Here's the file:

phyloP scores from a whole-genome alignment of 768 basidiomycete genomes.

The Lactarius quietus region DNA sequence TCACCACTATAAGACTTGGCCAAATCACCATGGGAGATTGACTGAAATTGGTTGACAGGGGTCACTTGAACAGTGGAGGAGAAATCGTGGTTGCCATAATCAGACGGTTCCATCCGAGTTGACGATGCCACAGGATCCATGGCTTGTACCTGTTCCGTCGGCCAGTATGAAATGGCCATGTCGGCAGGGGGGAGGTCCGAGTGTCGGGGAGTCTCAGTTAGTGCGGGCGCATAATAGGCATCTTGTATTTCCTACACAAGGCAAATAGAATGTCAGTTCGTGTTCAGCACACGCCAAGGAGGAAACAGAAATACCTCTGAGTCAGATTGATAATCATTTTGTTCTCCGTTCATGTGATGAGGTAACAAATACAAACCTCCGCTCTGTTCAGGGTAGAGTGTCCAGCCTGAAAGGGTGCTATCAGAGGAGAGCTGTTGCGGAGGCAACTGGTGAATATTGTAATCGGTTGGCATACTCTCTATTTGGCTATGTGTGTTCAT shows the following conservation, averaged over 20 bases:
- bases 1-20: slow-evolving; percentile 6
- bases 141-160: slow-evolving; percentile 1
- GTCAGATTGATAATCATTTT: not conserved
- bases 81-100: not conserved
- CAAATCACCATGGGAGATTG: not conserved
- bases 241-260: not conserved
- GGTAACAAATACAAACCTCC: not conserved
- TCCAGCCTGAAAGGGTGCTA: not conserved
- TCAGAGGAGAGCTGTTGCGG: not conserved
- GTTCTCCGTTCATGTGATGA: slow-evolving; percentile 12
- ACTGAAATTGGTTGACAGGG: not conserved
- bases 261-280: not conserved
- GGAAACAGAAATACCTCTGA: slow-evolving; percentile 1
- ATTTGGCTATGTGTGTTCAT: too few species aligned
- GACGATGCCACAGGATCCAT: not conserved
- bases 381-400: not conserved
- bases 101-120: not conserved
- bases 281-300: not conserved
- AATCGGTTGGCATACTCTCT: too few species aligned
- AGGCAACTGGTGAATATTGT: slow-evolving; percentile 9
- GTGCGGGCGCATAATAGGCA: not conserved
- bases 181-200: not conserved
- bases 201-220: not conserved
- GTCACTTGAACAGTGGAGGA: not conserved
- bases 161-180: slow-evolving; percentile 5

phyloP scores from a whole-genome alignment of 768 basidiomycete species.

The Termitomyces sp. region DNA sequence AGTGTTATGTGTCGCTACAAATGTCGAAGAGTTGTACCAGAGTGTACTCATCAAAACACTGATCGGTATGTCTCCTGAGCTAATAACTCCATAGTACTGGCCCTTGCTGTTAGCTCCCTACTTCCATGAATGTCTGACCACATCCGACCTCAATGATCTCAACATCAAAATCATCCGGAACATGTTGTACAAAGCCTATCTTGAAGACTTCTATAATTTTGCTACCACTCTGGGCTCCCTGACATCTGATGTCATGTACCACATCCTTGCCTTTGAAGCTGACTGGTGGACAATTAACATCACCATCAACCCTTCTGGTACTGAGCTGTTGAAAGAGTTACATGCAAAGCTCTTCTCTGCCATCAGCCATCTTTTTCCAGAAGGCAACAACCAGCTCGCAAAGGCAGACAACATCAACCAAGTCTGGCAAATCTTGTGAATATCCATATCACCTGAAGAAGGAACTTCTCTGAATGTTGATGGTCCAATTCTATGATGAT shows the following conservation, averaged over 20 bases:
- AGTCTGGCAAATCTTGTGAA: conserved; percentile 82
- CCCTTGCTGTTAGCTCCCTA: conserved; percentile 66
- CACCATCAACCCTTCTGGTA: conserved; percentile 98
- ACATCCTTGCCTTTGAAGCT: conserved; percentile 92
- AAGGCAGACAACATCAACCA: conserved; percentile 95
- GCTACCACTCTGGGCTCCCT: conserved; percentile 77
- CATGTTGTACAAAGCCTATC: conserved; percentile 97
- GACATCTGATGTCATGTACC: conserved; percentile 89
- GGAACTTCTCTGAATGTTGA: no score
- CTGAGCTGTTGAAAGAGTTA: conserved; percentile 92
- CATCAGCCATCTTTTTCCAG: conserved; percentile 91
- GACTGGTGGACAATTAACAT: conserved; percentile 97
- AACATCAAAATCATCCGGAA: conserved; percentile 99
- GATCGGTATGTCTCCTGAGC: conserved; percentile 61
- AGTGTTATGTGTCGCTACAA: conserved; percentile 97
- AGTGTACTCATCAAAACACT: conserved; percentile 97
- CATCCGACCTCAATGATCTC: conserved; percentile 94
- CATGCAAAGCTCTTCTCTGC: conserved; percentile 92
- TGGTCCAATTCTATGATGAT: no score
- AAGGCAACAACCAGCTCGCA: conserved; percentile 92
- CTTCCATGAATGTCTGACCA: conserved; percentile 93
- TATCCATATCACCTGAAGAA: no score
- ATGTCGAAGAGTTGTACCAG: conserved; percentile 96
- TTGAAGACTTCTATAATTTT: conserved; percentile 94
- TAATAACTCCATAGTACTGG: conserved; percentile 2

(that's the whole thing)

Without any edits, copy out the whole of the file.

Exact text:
phyloP scores from a whole-genome alignment of 768 basidiomycete genomes.

The Lactarius quietus region DNA sequence TCACCACTATAAGACTTGGCCAAATCACCATGGGAGATTGACTGAAATTGGTTGACAGGGGTCACTTGAACAGTGGAGGAGAAATCGTGGTTGCCATAATCAGACGGTTCCATCCGAGTTGACGATGCCACAGGATCCATGGCTTGTACCTGTTCCGTCGGCCAGTATGAAATGGCCATGTCGGCAGGGGGGAGGTCCGAGTGTCGGGGAGTCTCAGTTAGTGCGGGCGCATAATAGGCATCTTGTATTTCCTACACAAGGCAAATAGAATGTCAGTTCGTGTTCAGCACACGCCAAGGAGGAAACAGAAATACCTCTGAGTCAGATTGATAATCATTTTGTTCTCCGTTCATGTGATGAGGTAACAAATACAAACCTCCGCTCTGTTCAGGGTAGAGTGTCCAGCCTGAAAGGGTGCTATCAGAGGAGAGCTGTTGCGGAGGCAACTGGTGAATATTGTAATCGGTTGGCATACTCTCTATTTGGCTATGTGTGTTCAT shows the following conservation, averaged over 20 bases:
- bases 1-20: slow-evolving; percentile 6
- bases 141-160: slow-evolving; percentile 1
- GTCAGATTGATAATCATTTT: not conserved
- bases 81-100: not conserved
- CAAATCACCATGGGAGATTG: not conserved
- bases 241-260: not conserved
- GGTAACAAATACAAACCTCC: not conserved
- TCCAGCCTGAAAGGGTGCTA: not conserved
- TCAGAGGAGAGCTGTTGCGG: not conserved
- GTTCTCCGTTCATGTGATGA: slow-evolving; percentile 12
- ACTGAAATTGGTTGACAGGG: not conserved
- bases 261-280: not conserved
- GGAAACAGAAATACCTCTGA: slow-evolving; percentile 1
- ATTTGGCTATGTGTGTTCAT: too few species aligned
- GACGATGCCACAGGATCCAT: not conserved
- bases 381-400: not conserved
- bases 101-120: not conserved
- bases 281-300: not conserved
- AATCGGTTGGCATACTCTCT: too few species aligned
- AGGCAACTGGTGAATATTGT: slow-evolving; percentile 9
- GTGCGGGCGCATAATAGGCA: not conserved
- bases 181-200: not conserved
- bases 201-220: not conserved
- GTCACTTGAACAGTGGAGGA: not conserved
- bases 161-180: slow-evolving; percentile 5

phyloP scores from a whole-genome alignment of 768 basidiomycete species.

The Termitomyces sp. region DNA sequence AGTGTTATGTGTCGCTACAAATGTCGAAGAGTTGTACCAGAGTGTACTCATCAAAACACTGATCGGTATGTCTCCTGAGCTAATAACTCCATAGTACTGGCCCTTGCTGTTAGCTCCCTACTTCCATGAATGTCTGACCACATCCGACCTCAATGATCTCAACATCAAAATCATCCGGAACATGTTGTACAAAGCCTATCTTGAAGACTTCTATAATTTTGCTACCACTCTGGGCTCCCTGACATCTGATGTCATGTACCACATCCTTGCCTTTGAAGCTGACTGGTGGACAATTAACATCACCATCAACCCTTCTGGTACTGAGCTGTTGAAAGAGTTACATGCAAAGCTCTTCTCTGCCATCAGCCATCTTTTTCCAGAAGGCAACAACCAGCTCGCAAAGGCAGACAACATCAACCAAGTCTGGCAAATCTTGTGAATATCCATATCACCTGAAGAAGGAACTTCTCTGAATGTTGATGGTCCAATTCTATGATGAT shows the following conservation, averaged over 20 bases:
- AGTCTGGCAAATCTTGTGAA: conserved; percentile 82
- CCCTTGCTGTTAGCTCCCTA: conserved; percentile 66
- CACCATCAACCCTTCTGGTA: conserved; percentile 98
- ACATCCTTGCCTTTGAAGCT: conserved; percentile 92
- AAGGCAGACAACATCAACCA: conserved; percentile 95
- GCTACCACTCTGGGCTCCCT: conserved; percentile 77
- CATGTTGTACAAAGCCTATC: conserved; percentile 97
- GACATCTGATGTCATGTACC: conserved; percentile 89
- GGAACTTCTCTGAATGTTGA: no score
- CTGAGCTGTTGAAAGAGTTA: conserved; percentile 92
- CATCAGCCATCTTTTTCCAG: conserved; percentile 91
- GACTGGTGGACAATTAACAT: conserved; percentile 97
- AACATCAAAATCATCCGGAA: conserved; percentile 99
- GATCGGTATGTCTCCTGAGC: conserved; percentile 61
- AGTGTTATGTGTCGCTACAA: conserved; percentile 97
- AGTGTACTCATCAAAACACT: conserved; percentile 97
- CATCCGACCTCAATGATCTC: conserved; percentile 94
- CATGCAAAGCTCTTCTCTGC: conserved; percentile 92
- TGGTCCAATTCTATGATGAT: no score
- AAGGCAACAACCAGCTCGCA: conserved; percentile 92
- CTTCCATGAATGTCTGACCA: conserved; percentile 93
- TATCCATATCACCTGAAGAA: no score
- ATGTCGAAGAGTTGTACCAG: conserved; percentile 96
- TTGAAGACTTCTATAATTTT: conserved; percentile 94
- TAATAACTCCATAGTACTGG: conserved; percentile 2